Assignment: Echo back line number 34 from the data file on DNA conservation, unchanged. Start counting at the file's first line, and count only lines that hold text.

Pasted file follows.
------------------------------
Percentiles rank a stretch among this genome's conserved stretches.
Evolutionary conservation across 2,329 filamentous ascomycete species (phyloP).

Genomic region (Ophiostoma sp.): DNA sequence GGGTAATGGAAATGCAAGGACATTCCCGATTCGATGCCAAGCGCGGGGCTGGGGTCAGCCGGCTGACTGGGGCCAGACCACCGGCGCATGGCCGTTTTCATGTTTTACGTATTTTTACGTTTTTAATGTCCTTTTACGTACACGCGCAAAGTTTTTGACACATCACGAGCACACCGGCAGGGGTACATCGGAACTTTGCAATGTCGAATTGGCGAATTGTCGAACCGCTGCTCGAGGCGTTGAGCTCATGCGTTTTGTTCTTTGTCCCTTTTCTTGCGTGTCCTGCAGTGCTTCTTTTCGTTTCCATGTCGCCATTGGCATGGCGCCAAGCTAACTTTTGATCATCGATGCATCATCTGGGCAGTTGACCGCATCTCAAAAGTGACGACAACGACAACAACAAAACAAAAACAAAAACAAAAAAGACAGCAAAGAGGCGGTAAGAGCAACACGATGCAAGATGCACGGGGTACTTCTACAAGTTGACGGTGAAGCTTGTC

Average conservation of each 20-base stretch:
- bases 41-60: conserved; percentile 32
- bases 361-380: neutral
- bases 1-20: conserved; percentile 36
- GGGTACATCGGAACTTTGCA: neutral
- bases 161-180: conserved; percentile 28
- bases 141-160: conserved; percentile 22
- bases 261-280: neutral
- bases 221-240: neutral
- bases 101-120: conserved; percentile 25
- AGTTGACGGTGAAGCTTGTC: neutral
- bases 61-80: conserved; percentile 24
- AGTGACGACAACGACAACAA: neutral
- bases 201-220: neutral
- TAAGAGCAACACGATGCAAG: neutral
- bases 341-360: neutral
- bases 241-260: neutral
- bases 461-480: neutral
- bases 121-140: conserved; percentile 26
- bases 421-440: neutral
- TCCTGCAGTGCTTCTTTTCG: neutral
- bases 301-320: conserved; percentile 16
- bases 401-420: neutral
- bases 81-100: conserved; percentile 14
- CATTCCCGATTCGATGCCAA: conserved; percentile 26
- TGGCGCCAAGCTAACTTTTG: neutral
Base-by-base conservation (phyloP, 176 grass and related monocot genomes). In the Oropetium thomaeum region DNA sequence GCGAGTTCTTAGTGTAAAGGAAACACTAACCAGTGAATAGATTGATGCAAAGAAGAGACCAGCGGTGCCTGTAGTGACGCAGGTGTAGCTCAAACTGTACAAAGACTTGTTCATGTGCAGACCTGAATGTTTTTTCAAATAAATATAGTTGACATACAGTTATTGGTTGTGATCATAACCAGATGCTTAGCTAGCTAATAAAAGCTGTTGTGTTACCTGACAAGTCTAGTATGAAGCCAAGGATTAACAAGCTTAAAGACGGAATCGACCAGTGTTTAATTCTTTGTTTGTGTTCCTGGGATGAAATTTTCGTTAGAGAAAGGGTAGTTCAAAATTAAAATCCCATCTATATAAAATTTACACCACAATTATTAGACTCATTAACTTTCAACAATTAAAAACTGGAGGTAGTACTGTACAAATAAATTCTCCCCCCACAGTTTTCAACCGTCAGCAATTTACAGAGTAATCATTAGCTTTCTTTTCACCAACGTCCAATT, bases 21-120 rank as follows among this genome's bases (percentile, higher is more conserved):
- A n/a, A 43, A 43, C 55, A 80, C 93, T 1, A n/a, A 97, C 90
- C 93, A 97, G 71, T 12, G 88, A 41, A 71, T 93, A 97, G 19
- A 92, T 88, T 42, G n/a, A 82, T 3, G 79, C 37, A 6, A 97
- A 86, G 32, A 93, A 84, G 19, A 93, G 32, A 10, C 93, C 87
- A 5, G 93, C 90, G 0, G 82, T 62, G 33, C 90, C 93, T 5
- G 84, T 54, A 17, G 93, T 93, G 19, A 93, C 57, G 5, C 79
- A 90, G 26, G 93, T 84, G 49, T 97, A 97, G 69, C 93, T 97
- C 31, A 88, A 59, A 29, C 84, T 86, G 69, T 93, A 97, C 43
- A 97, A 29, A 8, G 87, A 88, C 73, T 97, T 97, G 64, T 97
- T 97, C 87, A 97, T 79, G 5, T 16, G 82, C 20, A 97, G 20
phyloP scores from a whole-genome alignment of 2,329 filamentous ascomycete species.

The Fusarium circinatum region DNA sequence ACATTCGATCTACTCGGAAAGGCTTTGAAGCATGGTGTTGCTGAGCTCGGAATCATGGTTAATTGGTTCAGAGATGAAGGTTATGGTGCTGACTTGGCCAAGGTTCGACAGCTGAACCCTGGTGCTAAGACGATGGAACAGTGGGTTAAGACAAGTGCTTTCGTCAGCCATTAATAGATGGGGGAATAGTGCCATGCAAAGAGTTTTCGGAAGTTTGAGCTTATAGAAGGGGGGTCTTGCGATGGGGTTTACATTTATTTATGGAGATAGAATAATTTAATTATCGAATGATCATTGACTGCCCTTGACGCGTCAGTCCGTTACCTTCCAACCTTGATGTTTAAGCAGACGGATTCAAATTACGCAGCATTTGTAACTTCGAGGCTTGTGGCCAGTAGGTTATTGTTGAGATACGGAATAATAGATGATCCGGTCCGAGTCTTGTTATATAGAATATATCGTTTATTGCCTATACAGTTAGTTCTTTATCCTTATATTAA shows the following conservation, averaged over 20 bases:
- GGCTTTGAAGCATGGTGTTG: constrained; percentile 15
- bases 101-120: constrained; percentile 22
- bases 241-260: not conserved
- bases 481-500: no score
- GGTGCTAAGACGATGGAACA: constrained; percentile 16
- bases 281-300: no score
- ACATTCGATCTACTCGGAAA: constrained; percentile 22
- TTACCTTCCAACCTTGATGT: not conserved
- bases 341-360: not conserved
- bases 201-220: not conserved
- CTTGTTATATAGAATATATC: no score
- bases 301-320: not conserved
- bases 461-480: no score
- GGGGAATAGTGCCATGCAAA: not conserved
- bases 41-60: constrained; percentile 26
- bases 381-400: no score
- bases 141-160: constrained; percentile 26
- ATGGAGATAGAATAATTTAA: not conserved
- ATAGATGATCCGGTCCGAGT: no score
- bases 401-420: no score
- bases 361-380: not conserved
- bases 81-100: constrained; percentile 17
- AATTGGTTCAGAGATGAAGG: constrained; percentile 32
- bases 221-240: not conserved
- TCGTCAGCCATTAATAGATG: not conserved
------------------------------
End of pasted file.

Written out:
- A 86, G 32, A 93, A 84, G 19, A 93, G 32, A 10, C 93, C 87